|Birthdate and place: 8 December 1974, Helsinki
Place of residence: Helsinki
Education: Master of Music
When I was a child I wanted to be a chef.
I admire Duke Ellington, Charlie Parker, Ella Fizgerald, Miles Davis, James Brown…
I love all the previous + Sonny Rollins, John Coltrane, Dexter Gordon, Ben Webster, Cannonball Adderley, Curtis Mayfield, Sam Cooke…
I would like to get more beetle to my sound.
SAXOPHONIST, composer and bandleader Timo Lassy is a central player in the booming Helsinki jazz scene. With credentials including Five Corners Quintet and U-Street All Stars, Lassy has been at the forefront of the contemporary jazz movement in Finland, salvaging the music from critical ivory towers and fostering new audiences. His new album Round Two illustrates Lassy’s passion for the soulful sound of the golden age of jazz. SixDegrees asked the sax man why 1960s modern jazz is the bee’s knees.
You started out playing the piano, why did you decide to switch to the saxophone?
I think a lot of people start out with the piano. I think one important reason why I switched to the sax was that we had one at home, because my father played it as a hobby. It was there, so I just gave it a try.
Did you have any favourite sax players who got you excited about the sound?
I had, and still have several favourites, but all in all I veered towards the older stuff, starting from Charlie Parker. His influence on pretty much all of today’s jazz musicians is undeniable. Plenty of players caught my attention, pretty much from each end of the spectrum, but mostly Parker’s descendants: Coltrane, Dexter Gordon, Stanley Turentine, all those soulful players from the 50s and 60s. They’re incredibly inspiring.
Your music draws a lot from that “golden age” of jazz. Why is it so appealing?
Well, first of all it happens to be my own favourite music. But I think there’s also a sort of clarity of expression: the style of playing and the melodies of that age still sound contemporary. It was somehow the core period of this kind of music. It’s fascinating to bring that style up to date with modern means, seasoned with today’s influences and played by today’s musicians. I guess ultimately it’s about the strength of expression, soulfulness and the vintage sound of that age, which you can find on some of the best Blue Note or Atlantic records.
How come older jazz geezers tend to look for something progressive, but the younger crowds all get into the kind of dance floor jazz that takes its cues from the older stuff?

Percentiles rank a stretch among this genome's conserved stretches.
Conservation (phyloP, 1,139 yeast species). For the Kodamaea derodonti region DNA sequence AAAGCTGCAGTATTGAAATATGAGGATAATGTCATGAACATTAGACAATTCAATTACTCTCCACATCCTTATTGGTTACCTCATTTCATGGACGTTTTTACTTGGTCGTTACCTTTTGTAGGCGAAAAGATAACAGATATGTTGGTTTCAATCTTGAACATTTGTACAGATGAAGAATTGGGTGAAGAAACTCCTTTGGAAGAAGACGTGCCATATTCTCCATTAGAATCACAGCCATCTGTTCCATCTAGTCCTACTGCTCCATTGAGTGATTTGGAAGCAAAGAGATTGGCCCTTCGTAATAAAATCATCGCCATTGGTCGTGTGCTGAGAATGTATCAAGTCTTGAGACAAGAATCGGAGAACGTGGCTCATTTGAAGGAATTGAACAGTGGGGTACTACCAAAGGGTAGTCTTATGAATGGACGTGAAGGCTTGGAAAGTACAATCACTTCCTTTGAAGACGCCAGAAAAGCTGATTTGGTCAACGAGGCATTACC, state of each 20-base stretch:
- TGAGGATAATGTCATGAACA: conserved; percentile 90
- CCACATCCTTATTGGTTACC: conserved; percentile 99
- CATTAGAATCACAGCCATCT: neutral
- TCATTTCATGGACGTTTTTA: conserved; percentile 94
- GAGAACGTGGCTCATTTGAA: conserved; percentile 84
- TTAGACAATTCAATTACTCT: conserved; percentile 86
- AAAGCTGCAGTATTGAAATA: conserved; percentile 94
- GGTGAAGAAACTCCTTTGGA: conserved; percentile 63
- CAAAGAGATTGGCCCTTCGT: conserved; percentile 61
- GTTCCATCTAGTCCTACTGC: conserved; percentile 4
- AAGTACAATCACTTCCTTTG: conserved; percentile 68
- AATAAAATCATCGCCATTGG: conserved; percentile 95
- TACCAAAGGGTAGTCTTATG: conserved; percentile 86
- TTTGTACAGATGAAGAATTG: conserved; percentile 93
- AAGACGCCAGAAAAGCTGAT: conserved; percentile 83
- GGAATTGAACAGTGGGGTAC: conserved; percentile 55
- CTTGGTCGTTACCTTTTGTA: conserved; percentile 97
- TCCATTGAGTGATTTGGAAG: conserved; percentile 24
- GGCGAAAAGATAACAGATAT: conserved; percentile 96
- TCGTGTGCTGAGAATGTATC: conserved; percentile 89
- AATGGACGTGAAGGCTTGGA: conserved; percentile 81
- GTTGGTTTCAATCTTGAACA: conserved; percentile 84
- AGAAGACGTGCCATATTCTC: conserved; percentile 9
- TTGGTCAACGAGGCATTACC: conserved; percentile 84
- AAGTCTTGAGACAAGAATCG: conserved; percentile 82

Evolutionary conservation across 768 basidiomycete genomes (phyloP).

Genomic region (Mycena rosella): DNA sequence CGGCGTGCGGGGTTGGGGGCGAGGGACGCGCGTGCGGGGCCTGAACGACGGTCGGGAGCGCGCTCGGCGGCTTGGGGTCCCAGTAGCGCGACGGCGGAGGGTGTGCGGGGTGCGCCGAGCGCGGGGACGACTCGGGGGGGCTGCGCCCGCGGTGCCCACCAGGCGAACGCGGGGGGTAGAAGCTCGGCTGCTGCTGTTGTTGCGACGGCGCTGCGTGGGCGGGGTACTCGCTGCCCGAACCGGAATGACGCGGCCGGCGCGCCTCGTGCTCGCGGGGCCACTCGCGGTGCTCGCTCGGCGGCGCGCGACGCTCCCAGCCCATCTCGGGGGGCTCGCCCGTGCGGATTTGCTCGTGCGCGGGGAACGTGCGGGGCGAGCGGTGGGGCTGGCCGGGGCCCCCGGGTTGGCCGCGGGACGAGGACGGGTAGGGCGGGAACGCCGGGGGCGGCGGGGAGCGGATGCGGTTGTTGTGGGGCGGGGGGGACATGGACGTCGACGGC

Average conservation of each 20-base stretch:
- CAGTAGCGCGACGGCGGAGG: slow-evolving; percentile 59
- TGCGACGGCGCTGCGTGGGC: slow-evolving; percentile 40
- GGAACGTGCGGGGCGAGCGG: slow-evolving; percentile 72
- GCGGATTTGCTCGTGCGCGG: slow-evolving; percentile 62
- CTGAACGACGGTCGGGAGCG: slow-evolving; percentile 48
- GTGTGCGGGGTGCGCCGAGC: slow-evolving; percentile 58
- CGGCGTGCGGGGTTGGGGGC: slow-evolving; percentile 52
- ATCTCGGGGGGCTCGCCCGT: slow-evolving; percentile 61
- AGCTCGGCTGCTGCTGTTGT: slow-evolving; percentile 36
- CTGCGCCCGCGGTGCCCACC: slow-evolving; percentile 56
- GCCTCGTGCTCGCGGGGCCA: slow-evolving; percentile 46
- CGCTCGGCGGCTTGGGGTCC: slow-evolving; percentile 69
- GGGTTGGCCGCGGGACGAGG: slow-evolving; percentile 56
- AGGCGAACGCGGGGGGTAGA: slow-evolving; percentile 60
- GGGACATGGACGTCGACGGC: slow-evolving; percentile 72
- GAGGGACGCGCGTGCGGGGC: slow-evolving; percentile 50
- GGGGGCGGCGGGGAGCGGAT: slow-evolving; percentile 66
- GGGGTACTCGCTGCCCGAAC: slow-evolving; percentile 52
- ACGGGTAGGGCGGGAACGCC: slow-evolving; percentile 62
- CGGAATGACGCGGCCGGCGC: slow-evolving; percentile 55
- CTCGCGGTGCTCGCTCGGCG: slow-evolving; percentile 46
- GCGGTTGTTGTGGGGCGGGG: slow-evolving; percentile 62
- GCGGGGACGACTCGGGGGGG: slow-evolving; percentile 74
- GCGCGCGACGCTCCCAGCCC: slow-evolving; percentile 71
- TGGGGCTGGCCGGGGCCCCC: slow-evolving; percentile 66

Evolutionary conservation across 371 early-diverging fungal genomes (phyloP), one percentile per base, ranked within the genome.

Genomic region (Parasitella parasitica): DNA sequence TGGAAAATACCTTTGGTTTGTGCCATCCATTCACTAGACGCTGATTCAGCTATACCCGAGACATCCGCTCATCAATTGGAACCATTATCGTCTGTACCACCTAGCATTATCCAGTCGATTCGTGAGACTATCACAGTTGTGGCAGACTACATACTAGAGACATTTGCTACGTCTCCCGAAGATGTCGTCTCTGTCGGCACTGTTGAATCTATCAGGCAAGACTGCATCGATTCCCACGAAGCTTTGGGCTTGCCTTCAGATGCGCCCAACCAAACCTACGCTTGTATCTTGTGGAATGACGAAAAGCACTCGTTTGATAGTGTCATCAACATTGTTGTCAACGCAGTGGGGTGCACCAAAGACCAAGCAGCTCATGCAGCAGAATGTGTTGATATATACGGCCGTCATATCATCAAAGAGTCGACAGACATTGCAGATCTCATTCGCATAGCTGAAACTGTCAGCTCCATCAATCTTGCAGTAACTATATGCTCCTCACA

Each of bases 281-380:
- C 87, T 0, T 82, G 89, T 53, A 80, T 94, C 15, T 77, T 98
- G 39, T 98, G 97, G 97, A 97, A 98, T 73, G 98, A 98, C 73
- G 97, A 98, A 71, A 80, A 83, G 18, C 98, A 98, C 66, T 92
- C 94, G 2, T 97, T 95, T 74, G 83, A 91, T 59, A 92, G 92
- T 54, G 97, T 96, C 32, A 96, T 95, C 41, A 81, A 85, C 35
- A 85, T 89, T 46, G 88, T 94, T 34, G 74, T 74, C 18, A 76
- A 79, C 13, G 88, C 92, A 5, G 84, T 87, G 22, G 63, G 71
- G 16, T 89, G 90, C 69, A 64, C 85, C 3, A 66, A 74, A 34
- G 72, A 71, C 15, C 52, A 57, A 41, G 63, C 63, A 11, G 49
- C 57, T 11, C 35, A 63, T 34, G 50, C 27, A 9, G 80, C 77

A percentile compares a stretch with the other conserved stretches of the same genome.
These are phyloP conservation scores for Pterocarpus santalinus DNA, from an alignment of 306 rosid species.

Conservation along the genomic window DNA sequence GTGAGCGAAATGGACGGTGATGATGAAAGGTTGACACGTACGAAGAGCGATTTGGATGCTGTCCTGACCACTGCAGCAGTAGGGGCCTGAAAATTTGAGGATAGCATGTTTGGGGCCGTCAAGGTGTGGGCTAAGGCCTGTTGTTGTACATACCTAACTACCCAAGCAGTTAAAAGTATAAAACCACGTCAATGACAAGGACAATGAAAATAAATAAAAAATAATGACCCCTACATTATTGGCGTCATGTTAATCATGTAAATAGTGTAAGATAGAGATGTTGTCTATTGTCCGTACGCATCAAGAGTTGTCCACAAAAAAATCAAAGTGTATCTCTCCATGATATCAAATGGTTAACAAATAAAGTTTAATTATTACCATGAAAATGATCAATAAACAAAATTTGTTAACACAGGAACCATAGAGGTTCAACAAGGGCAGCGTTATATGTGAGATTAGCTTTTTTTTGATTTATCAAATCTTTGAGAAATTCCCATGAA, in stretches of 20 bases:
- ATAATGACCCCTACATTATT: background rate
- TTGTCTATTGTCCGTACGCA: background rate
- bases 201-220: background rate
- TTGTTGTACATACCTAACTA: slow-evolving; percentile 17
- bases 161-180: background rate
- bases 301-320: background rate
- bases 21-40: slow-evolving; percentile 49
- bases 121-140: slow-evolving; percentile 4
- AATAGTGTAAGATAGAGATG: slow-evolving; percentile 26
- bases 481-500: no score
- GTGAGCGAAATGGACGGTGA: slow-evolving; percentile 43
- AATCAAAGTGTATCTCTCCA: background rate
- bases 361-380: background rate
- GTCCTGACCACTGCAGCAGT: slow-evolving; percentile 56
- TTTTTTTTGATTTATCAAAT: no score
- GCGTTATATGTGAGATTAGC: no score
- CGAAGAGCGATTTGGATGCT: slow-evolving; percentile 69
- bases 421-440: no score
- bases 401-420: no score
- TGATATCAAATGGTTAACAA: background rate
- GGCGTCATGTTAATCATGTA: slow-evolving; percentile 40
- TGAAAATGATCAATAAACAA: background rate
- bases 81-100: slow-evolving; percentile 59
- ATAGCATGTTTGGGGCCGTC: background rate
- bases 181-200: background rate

I think partly it has to do with an overall retro phenomenon that’s been going on in the past decades. Trends go around in circles and in popular music people always look to the past for influences. It’s interesting how a lot of young folks have gotten into jazz music. For instance, some folks who listen to rap have gotten interested in jazz through samples of old jazz records on hip hop tracks. In the last few years DJs have started to play old jazz records. Some call it dance floor jazz, but in essence it’s the modern jazz of the 50s and 60s, which for some reason sounds really trendy and stylish.
What do you think about today’s Finnish jazz scene?
These are good times for sure. It’s been interesting to see how things have evolved since the early 2000s, when I first started to professionally play and perform jazz music. We’ve been getting new audiences interested in jazz, younger crowds in particular, and new musicians are coming up. There’s a clear sense of a generational shift going on. Still, to a lot of people jazz is something of a curse word: “Oh, it’s really difficult, I definitely don’t understand it at all…” We have a lot of work to do on that front. But I think the really good times are still ahead. We’ve started a good thing here, built a new kind of scene, but now we need to work on it to make it grow. And part of that is to go abroad and make our sound known outside of Finland.
Is there such a thing as a Finnish jazz sound?
I have to say I can’t name too many Finnish jazz bands with international renown. In the end I think it’s mainly Five Corners Quintet and a few other bands with the Ricky-Tick label, and that’s about it. It’s not a huge phenomenon. There’s really nothing Finnish in the music itself, it’s jazz music that’s based on an Afro-American tradition. I for one want to make good music that moves people. I’m not interested in bringing a kantele in there and putting Finnish flags on the cover.
Jazz has a reputation for being difficult and abstract. Why?
It’s a misconception created by elite critics, the so-called “Coltrane-illusion”. John Coltrane made massive leaps forward in jazz music in the 1960s over a short period of time, and it’s as if that development should go on forever. I think it is an illusion, good jazz music is not difficult. You can listen to it without decades of education under your belt. Myself I’ve always tried to make tracks with catchy melodies and rhythms, I think they’re basic values in any music. To me good music is always approachable, be it jazz or something else entirely.
Round Two is out now.